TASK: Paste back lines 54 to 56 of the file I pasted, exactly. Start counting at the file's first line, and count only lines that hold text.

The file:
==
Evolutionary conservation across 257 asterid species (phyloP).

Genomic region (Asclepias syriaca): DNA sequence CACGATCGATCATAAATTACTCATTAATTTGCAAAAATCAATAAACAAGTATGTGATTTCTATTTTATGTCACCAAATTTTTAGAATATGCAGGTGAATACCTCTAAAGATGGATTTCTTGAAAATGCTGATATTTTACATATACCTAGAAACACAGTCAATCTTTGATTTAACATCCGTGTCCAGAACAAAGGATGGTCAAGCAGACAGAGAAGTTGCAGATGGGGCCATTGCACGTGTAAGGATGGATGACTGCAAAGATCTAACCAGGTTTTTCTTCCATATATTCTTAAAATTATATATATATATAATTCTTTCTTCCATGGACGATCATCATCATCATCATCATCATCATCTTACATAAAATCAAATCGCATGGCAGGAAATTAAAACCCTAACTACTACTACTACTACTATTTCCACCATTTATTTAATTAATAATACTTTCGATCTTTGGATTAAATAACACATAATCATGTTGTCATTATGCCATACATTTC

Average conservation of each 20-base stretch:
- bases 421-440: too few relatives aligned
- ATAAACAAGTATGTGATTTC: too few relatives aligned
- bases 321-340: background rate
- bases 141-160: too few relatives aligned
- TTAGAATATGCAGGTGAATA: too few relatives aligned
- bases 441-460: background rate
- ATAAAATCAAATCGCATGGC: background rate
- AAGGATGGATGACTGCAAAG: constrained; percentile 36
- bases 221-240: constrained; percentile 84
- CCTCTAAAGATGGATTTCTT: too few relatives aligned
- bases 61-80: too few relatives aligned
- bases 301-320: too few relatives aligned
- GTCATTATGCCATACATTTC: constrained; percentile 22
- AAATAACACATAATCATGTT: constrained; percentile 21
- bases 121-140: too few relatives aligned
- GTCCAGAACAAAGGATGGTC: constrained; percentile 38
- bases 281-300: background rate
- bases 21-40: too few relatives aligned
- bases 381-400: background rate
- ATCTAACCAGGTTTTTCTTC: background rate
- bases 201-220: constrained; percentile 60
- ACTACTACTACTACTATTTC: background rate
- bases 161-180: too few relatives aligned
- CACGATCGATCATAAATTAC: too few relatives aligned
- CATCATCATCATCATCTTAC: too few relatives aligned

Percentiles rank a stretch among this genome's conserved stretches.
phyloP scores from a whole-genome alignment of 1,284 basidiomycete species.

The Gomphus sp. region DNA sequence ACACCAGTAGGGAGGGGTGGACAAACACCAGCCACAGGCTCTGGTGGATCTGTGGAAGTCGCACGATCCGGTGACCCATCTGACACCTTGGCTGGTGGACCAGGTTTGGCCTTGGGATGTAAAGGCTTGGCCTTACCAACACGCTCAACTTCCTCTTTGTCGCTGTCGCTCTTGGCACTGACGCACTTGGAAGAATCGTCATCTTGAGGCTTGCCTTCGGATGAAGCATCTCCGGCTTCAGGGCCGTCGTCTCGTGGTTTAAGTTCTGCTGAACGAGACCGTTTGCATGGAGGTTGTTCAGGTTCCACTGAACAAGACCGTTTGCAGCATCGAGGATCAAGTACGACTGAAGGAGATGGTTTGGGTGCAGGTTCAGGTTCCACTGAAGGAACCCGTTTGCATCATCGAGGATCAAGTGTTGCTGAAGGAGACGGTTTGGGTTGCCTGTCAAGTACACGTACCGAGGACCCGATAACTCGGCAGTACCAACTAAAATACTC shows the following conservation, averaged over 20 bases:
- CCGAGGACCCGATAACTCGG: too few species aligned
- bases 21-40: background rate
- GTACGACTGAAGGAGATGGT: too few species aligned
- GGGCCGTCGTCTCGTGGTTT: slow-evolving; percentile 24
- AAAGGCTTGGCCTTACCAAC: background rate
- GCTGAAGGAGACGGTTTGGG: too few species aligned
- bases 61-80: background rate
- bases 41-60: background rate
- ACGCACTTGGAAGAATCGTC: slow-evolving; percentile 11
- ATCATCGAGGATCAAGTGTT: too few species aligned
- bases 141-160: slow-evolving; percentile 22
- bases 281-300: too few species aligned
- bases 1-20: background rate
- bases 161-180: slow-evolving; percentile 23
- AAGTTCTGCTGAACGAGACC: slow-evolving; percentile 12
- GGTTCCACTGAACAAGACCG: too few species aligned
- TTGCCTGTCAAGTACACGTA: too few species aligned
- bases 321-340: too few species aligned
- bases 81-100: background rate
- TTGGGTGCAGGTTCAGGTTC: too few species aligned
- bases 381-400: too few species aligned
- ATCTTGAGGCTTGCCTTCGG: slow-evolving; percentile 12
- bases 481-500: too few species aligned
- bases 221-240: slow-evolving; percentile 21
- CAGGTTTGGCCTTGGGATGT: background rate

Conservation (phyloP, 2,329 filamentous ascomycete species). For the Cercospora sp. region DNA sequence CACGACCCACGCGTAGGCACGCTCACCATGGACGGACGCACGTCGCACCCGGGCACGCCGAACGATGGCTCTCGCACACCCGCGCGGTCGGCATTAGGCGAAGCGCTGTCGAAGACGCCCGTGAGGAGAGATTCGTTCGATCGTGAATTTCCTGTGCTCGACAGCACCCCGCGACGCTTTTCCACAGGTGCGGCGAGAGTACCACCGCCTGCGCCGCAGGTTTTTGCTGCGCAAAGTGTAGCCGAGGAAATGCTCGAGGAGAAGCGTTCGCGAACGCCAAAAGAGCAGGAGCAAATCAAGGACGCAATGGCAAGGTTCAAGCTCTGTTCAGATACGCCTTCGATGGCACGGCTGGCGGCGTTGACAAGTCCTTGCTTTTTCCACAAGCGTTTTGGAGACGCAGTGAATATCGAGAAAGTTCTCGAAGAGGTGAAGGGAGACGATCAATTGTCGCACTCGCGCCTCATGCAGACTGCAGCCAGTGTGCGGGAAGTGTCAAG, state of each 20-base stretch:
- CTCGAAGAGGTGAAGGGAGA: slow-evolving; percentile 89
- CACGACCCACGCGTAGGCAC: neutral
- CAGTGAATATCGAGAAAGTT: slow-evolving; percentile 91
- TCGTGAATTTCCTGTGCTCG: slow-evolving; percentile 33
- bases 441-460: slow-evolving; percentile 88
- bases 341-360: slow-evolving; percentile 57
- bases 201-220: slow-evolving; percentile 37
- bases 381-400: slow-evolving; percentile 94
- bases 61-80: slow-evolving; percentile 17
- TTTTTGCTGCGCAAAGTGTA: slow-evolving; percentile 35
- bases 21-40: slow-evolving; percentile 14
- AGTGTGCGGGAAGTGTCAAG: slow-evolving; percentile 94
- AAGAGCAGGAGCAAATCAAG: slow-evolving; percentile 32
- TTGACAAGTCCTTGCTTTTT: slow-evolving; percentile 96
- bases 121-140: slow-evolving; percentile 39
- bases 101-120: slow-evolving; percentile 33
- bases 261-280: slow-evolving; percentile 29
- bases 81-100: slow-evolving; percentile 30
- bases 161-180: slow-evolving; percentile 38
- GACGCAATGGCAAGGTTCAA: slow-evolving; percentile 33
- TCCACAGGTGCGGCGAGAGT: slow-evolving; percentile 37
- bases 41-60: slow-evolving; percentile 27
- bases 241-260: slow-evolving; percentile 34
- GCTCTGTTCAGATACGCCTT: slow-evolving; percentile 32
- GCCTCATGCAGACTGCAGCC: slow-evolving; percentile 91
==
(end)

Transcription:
- bases 481-500: too few species aligned
- bases 221-240: slow-evolving; percentile 21
- CAGGTTTGGCCTTGGGATGT: background rate